"I'm Not Afraid to Come into Your World": Case Studies of Teachers Facilitating Engagement in Urban High School English Classrooms

By Adkins-Coleman, Theresa A. | The Journal of Negro Education, Winter 2010 | Go to article overview

"I'm Not Afraid to Come into Your World": Case Studies of Teachers Facilitating Engagement in Urban High School English Classrooms


Adkins-Coleman, Theresa A., The Journal of Negro Education


This article provides a vicarious experience in the classrooms of two teachers who successfully facilitated engagement in urban schools. With practices grounded in culturally responsive classroom management, the teachers created classroom environments in which students were motivated to participate, met high behavioral expectations, and remained cognitively engaged. As one teacher commented, "they're not afraid of a challenge," and this article provides insight into the successes and challenges of creating this kind of rigorous academic community in urban high school English classrooms. Teacher educators can use the snapshots in this article as a vehicle for pre-service teachers to "see" and learn from effective teachers in urban high schools.

Student learning is contingent on teachers' ability to create and sustain optimal learning environments.

(Brown, 2004, pp. 266-267)

Researchers regularly cite the inadequate preparation of teachers who enter urban schools that serve low-income families and families of color as a major factor in the pervasive racial gap in academic achievement (Foster, 1991; Ladson-Billings, 1994; Thernstrom & Thernstrom, 2003). The level of student engagement, as evidenced by completing assignments, participating in class, and putting forth effort, is directly connected to a teacher's practices (Patrick, Turner, Meyer, & Midgley, 2003). Furthermore, when students believe they have the intellectual capacity to succeed and know their teachers hold high expectations for them, they are more likely to be engaged in schoolwork (Brown, 2004; Lee, 2001; Linnebrink & Pintrich, 2002; Patrick et al., 2003). To prepare future teachers more adequately for urban schools, merefore, teacher educators need to provide die opportunity for them to learn from teachers who successfully facilitate engagement. The study reported in this article offers pre-service teachers die opportunity to understand the beliefs of two culturally competent teachers and have a vicarious experience in their classrooms. The purpose of the study was to describe the beliefs and practices of two urban high school teachers who successfully facilitated engagement in rigorous academic learning communities.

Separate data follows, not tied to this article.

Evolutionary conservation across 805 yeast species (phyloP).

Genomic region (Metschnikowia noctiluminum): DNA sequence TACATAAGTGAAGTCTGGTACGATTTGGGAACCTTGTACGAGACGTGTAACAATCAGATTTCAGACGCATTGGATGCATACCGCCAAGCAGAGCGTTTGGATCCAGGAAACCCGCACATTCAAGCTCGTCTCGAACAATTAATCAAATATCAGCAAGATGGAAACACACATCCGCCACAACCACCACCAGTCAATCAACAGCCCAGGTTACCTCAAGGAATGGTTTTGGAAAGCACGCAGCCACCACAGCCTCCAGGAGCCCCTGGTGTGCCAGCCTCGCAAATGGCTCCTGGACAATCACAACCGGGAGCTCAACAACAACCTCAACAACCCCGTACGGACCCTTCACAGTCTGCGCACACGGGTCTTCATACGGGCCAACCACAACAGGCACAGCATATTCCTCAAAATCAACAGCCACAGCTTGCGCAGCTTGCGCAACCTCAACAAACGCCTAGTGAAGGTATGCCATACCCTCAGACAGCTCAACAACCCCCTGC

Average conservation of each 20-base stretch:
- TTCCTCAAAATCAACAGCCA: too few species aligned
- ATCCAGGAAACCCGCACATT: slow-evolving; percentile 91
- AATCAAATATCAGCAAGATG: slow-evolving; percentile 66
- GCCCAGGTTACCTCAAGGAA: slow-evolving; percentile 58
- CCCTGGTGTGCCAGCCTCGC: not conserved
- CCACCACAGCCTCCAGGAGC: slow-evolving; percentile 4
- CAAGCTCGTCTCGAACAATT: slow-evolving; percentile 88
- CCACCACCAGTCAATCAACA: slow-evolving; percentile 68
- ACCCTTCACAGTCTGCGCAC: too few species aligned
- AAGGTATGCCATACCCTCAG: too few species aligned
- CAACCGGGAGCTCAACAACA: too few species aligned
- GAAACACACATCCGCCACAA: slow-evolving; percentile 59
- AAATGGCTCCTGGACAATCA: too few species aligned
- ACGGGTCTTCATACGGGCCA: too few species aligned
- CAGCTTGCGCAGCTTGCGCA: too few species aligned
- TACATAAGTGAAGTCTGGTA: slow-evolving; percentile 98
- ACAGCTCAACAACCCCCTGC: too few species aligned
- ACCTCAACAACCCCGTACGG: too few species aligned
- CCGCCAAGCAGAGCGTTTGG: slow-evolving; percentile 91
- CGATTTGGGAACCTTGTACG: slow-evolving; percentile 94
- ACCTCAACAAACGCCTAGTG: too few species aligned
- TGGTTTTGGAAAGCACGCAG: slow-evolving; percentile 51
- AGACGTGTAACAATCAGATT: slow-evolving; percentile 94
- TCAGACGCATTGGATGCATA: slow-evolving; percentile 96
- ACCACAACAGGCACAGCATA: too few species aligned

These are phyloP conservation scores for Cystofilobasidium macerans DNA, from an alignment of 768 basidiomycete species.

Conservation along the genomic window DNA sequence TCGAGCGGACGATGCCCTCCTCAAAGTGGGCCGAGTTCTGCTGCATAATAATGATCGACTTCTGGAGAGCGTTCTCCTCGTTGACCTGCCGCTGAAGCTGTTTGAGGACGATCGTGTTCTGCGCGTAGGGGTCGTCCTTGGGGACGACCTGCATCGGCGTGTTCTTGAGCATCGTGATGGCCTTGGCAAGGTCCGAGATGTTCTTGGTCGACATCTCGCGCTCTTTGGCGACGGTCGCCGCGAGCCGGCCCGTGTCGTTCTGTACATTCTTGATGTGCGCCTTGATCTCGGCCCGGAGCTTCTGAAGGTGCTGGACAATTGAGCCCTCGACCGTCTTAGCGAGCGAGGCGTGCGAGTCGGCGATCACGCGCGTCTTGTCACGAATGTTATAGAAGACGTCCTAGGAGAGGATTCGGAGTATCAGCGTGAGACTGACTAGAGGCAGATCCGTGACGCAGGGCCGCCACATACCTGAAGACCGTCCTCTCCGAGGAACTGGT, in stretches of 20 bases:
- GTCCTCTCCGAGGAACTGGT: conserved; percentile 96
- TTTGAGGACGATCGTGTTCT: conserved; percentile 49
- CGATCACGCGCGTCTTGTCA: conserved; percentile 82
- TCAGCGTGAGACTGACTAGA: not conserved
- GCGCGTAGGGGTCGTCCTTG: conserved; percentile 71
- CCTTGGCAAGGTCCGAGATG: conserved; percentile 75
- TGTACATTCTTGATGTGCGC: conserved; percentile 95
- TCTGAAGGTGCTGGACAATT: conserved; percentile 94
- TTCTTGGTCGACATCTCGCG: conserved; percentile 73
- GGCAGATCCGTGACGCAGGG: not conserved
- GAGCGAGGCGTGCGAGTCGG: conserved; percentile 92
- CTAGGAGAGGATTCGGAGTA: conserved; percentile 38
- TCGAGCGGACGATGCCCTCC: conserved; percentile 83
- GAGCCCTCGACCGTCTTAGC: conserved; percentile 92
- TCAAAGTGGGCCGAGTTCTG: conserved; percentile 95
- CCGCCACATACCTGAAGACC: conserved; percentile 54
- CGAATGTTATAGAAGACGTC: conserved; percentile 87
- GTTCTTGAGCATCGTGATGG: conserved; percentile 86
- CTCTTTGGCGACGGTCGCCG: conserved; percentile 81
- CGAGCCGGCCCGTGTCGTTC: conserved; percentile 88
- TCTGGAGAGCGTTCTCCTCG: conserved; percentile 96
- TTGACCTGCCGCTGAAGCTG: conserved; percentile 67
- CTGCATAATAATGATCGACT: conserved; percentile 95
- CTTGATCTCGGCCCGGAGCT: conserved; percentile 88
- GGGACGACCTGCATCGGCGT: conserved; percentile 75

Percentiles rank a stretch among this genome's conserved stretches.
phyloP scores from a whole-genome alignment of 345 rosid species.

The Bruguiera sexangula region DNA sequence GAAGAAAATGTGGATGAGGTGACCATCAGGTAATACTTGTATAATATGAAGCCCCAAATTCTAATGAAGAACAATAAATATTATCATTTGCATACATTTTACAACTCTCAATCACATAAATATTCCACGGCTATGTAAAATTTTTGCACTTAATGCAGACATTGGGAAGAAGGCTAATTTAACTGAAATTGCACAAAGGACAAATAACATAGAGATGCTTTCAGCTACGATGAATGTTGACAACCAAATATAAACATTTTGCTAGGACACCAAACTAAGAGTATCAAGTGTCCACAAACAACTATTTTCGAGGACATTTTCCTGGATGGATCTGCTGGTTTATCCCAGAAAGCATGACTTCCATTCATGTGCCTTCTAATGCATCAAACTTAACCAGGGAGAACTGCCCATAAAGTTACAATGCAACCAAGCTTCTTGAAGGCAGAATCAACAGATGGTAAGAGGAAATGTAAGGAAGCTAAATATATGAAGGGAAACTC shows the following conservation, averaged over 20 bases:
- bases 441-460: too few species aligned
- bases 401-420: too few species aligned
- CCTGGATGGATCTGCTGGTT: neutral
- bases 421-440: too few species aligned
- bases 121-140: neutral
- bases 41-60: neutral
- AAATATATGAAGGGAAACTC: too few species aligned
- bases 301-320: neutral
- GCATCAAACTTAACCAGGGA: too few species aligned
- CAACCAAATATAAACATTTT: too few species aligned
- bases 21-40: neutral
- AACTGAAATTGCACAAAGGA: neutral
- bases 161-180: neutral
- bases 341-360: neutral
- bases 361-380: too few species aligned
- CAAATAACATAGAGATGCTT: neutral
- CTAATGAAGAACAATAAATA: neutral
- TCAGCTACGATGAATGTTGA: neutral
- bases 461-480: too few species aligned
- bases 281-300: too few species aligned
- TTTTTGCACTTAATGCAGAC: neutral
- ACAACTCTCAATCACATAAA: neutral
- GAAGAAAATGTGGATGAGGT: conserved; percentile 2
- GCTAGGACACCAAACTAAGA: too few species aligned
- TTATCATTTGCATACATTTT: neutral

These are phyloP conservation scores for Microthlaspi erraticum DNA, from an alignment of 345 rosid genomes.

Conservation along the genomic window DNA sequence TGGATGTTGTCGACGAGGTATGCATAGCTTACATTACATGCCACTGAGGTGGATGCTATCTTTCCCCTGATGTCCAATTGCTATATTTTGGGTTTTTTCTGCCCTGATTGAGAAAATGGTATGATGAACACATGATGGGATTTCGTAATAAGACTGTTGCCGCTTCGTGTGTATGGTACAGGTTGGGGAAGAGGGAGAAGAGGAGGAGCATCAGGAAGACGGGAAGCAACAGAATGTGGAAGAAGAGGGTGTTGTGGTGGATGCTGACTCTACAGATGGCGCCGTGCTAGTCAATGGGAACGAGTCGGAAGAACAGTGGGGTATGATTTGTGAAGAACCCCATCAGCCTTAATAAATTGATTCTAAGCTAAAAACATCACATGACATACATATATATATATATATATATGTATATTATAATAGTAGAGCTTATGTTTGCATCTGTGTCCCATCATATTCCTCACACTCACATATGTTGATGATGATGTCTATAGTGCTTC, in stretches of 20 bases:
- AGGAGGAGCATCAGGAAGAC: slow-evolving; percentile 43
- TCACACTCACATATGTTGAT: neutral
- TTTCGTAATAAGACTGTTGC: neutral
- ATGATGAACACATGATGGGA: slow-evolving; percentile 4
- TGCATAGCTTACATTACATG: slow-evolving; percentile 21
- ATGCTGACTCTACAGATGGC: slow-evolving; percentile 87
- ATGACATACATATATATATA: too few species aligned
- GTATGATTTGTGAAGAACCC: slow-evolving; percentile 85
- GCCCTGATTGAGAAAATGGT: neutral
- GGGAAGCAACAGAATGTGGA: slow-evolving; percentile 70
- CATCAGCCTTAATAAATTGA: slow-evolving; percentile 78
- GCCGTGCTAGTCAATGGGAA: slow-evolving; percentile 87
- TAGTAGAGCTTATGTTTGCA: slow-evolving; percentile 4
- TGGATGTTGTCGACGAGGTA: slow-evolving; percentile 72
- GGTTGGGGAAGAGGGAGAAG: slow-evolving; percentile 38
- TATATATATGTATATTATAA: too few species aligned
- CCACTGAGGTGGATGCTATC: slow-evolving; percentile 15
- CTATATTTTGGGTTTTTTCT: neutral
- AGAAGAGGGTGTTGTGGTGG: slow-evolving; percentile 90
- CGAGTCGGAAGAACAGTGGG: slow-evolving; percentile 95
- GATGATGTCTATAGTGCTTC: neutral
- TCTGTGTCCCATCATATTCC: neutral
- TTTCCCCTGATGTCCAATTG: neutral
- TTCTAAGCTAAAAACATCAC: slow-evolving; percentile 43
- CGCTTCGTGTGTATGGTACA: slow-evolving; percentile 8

For the teachers in mis study, culturally responsive classroom management was a key element in facilitating high levels of student engagement. Their practices created demanding, but supportive learning communities based on an ethic of care and respect and fostered academic gains among students (Brown, 2003, 2004, 2005).

CULTURALLY RESPONSIVE CLASSROOM MANAGEMENT: A THEORETICAL FRAMEWORK

Based in the tenets of culturally responsive pedagogy (e.g., Gay, 2000; Irvine, 2003; LadsonBillings, 1994), culturally responsive classroom management requires that teachers set high expectations for students, ensure that students meet their expectations, and maintain a caring, structured, cooperative classroom environment that addresses students' lived experiences and cultural backgrounds (Bondy, Ross, Gallingane & Hambacher, 2007; Brown, 2004; Ware, 2006; Weinstein, Tomlinson-Clarke & Curran, 2004).

To explore the concept of culturally responsive classroom management that was described by Weinstein and colleagues (2004), Brown (2004) conducted extensive interviews with teachers across the United States to understand how teachers considered to be effective by their peers approached classroom management in urban schools. Specifically, he sought to understand how they created a cooperative learning environment among students and addressed cultural differences in a way that facilitated academic gains. Teachers reported that they typically addressed inappropriate behavior non-punitively. Instead, they created learning environments built on strong relationships and mutual respect where students generally chose not to engage in activities that would disrupt the instructional activities.

Bondy and colleagues (2007) provide observation-based examples of Brown's findings from the classrooms of three novice elementary teachers in urban classrooms. …

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